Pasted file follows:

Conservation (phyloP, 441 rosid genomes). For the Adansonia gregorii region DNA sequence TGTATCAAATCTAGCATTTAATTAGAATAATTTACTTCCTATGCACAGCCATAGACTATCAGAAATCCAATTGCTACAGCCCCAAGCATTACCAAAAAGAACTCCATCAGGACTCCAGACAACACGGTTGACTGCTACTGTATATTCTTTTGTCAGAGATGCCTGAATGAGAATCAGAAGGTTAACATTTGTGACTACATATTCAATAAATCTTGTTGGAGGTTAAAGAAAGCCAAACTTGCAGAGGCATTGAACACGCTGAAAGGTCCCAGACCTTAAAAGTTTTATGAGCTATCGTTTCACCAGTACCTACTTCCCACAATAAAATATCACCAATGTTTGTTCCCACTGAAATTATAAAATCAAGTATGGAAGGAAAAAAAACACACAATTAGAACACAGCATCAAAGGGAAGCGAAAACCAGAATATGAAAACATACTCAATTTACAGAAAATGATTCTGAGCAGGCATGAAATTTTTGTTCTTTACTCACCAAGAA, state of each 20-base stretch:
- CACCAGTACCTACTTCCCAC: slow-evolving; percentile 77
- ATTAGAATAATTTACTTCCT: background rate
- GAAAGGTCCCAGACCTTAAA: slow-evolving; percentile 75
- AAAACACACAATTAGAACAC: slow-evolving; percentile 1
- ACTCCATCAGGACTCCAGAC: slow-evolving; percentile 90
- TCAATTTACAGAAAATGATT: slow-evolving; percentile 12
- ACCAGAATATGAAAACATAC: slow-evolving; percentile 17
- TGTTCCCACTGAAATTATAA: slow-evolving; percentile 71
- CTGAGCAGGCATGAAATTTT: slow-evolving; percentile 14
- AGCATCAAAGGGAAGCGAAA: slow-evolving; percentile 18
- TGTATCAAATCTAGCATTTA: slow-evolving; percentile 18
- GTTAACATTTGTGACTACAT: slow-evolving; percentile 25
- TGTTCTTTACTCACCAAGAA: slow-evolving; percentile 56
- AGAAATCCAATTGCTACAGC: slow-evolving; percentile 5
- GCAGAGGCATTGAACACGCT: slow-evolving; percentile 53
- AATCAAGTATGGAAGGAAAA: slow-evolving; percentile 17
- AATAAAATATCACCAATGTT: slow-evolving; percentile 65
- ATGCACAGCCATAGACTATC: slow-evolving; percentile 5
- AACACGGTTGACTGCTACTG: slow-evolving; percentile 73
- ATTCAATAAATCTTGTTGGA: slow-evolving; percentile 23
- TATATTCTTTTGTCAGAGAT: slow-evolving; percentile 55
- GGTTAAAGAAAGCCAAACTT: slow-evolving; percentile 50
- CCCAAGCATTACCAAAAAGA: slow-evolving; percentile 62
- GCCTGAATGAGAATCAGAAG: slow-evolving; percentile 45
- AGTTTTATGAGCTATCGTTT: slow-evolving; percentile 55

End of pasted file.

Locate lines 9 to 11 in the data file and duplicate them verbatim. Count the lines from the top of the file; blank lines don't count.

- TGTTCCCACTGAAATTATAA: slow-evolving; percentile 71
- CTGAGCAGGCATGAAATTTT: slow-evolving; percentile 14
- AGCATCAAAGGGAAGCGAAA: slow-evolving; percentile 18